In a country with hundreds of named walking paths, it is surprising that it has taken so long for someone to design a path named after one of Britain’s most famous sons—William Shakespeare. Shakespeare’s Way, a walk of 146 miles, opened in April 2008. It runs from Stratford-upon-Avon, Shakespeare’s birthplace, to the Globe Theatre in London, where he worked, and where many of his plays were performed. The original Globe Theatre, which was owned by Shakespeare and his friends, burned to the ground in 1613, when a cannon shot during a performance of Henry VIII ignited the thatched roof of the gallery. The foundations of the Globe were rediscovered in 1989, and led by the vision of the late Sam Wanamaker, a new Globe Theatre was completed in 1996.
Shakespeare worked in London while his wife Ann Hathaway and his children lived in Stratford, and it is reasonable to suppose that he journeyed between the towns many times, probably covering much of the distance on foot. Sadly, there is little to indicate the routes that he took, although it is thought he did stay in the Crown Inn in Oxford, owned by his friend John Davenant.We may ask ourselves, however, if the stone circle of the Rollright Stones in the Cotswolds was in his mind as the backdrop for Macbeth, and was the beech wood that inspired the setting for A Midsummer Night’s Dream somewhere on the route?
Shakespeare’s Way was devised and first walked by Peter Titchmarsh, a well known British author, who has written many books about the British countryside. His full colour guide book to the route is entitled Shakespeare’s Way: a journey of imagination. Given no specific historical route to follow, Peter Titchmarsh has chosen to take the walker through some of the most beautiful countryside and villages of England. We followed close in his inaugural footsteps, (literally at times, where he had trodden out the way across newly planted crops), with the countryside blossoming at the height of spring.
We were considerably impressed by the Way. At Stratford we visited the Bard’s tomb in Holy Trinity Church to find it swamped with hundreds of bunches of flowers, as the date of his birthday had just passed. We visited the Shakespeare Centre, the exhibition at his birthplace, where there was just one bold statement about his walking, stating that he would have walked to London, 100 miles away, in four days. The route set by Peter was nearly 150 miles, and since our intention was to take time to smell the flowers along the way, we decided on a leisurely twelve days. The first part of the walk down to Oxford took us through a string of villages and small towns that all had their notable features identified in the carefully written instructions of the guidebook, such as a fine bell tower, an outstanding tomb, an impressive mansion or a mature beech forest. These highlights were matched by notes of such practical items as welcome bench, useful shop and hospitable inn, along the way. We used them all!
The guidebook follows the format of each self-contained double page showing a sketch map with a detailed description of the route. There are also abundant excellent photographs. Good use is made of established paths such as the Chiltern Way, the Beeches Way and the Thames Path and on lesser known routes walkers are taken from stile to stile in fields, along rights of way and bridle paths as well as occasional sections of minor roads. It is important to pay attention to the directions. The identifying roundel Waymark depicting Shakespeare’s head is discretely added to existing Waymarks in many cases, and efforts have been taken to keep the marking low-key.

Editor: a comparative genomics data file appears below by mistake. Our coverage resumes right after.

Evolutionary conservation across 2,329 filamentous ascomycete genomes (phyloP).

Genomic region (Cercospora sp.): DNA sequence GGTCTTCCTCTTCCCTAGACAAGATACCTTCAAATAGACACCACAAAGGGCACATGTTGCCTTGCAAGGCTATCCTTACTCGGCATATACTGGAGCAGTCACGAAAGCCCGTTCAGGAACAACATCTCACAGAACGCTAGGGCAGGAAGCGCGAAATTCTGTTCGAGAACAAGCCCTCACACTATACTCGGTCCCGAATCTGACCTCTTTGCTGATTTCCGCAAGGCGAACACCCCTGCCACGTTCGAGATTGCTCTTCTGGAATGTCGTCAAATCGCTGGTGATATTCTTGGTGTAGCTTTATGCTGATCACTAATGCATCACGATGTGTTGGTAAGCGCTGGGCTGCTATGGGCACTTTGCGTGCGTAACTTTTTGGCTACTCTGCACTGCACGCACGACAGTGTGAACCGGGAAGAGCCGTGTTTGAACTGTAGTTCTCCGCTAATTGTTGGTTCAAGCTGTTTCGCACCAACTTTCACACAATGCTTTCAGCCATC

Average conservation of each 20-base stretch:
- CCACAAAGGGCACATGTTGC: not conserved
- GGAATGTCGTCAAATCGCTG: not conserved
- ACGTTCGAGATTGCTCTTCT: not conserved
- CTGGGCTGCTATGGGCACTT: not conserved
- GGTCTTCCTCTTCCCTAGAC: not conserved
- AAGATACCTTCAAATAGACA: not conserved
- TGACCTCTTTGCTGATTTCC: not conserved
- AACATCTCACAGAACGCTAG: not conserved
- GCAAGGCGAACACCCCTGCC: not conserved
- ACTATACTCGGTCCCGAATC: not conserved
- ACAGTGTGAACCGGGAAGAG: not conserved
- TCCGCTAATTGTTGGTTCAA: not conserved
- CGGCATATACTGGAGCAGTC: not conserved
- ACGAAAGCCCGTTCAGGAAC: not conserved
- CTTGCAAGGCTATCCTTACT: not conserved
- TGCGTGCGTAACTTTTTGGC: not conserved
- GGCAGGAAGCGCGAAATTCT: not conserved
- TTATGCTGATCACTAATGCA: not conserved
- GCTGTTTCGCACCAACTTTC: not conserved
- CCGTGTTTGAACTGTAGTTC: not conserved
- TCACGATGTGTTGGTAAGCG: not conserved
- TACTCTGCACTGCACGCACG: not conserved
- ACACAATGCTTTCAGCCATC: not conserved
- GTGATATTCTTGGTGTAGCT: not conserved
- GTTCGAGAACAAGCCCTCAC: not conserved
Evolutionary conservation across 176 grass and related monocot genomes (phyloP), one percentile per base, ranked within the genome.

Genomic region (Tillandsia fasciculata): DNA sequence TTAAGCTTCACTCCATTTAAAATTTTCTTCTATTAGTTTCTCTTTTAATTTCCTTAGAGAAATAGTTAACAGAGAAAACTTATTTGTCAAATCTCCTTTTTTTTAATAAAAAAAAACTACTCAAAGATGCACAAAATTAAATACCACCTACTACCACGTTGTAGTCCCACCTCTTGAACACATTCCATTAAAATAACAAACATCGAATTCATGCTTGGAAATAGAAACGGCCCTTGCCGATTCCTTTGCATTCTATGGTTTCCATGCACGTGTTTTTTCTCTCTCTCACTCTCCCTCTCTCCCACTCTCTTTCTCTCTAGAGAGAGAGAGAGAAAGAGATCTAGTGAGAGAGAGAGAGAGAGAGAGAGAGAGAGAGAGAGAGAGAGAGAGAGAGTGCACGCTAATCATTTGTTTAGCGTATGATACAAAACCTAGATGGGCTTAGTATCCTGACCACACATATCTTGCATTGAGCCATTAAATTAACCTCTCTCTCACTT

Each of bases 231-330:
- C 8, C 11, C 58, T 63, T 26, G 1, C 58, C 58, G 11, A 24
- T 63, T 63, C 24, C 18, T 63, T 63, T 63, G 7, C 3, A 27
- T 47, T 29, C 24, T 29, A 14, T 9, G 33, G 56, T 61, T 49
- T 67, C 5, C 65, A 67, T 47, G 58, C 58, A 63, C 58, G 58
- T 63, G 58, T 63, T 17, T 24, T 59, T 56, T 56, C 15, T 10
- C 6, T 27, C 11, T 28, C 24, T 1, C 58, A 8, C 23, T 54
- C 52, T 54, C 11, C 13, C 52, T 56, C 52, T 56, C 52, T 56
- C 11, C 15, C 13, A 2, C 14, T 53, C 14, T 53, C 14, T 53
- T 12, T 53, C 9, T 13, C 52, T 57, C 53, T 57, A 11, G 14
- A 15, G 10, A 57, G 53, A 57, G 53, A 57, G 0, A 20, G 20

Four days of walking brought us to Woodstock, where we were lucky enough to have a friend who showed us around Blenheim Palace. After following the valley of the Stour, we entered the Cotswold country near Oxford, and the walk along the Oxford Canal led us to our first encounter with the Thames. Some of the best walking came when we crossed the hills and valleys of the Chiltern Hills with their marvellous beech woods of budding lettuce-green leaves, such a treat for those used to the grey-greens of the Australian bush. In Marlow we enjoyed another stretch along the Thames before going back into beech woods and the heath land of Stoke Common. Eventually we hit the Grand Union Canal at Iver and the final stretch into London along the Thames. We were treated to the sight of coots, moorhens and swans busy with their spring nesting and we were specially impressed by ability of the coots to recycle plastic and foam for nests. An example to us all?
Finally, from Kew to the Globe itself, we can only extol the unfolding, bridge by bridge, of London’s history and architectural heritage. We book-ended our journey with performances of Hamlet in Stratford-on-Avon, and Coriolanus at the Globe.
So what does this path offer that makes it special?
We were conscious that by walking we were joining not only Shakespeare, but all the people over time who have used walking as a way of travelling—before the advent of train, car and plane. It gave us the opportunity to experience the character of the English countryside, villages and towns as well as a chance to encounter people along the way in a fashion not possible using fast modes of transport.
We used the Shakespeare’s Way Planner, a listing of accommodation and meal facilities along the path to good effect. Huge thanks go to Peter Titchmarsh and his many helpers who designed and checked the route. Meander it as we did, or walk it at 25 miles a day, we are sure this is a path that will give great enjoyment to many walkers.